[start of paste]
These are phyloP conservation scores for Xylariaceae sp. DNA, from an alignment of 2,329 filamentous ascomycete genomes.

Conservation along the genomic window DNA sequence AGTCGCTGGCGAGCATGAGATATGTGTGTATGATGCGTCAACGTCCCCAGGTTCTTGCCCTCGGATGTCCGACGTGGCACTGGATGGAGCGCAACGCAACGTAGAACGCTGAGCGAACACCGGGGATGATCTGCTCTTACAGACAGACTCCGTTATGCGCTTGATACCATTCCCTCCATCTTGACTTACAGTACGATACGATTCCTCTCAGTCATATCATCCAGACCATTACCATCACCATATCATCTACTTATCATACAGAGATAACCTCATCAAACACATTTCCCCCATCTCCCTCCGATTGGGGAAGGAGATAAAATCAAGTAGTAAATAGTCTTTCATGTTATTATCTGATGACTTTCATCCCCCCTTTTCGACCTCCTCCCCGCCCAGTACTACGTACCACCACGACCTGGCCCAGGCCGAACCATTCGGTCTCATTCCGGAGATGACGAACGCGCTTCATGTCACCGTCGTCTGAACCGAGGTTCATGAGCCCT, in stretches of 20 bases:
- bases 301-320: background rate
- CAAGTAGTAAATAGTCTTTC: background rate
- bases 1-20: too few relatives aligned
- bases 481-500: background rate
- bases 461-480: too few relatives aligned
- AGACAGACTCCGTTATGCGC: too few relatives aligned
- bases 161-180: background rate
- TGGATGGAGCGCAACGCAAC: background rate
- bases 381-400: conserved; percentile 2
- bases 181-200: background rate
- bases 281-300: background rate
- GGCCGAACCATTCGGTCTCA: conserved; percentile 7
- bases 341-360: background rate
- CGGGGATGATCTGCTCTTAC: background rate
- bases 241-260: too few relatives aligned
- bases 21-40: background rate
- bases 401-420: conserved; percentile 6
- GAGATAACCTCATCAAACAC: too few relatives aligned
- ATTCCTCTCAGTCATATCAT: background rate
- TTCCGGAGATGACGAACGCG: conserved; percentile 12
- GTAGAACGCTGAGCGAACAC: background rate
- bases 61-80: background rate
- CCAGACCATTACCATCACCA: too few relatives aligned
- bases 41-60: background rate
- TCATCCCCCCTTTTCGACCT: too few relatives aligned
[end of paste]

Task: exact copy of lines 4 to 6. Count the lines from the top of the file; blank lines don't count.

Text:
- CAAGTAGTAAATAGTCTTTC: background rate
- bases 1-20: too few relatives aligned
- bases 481-500: background rate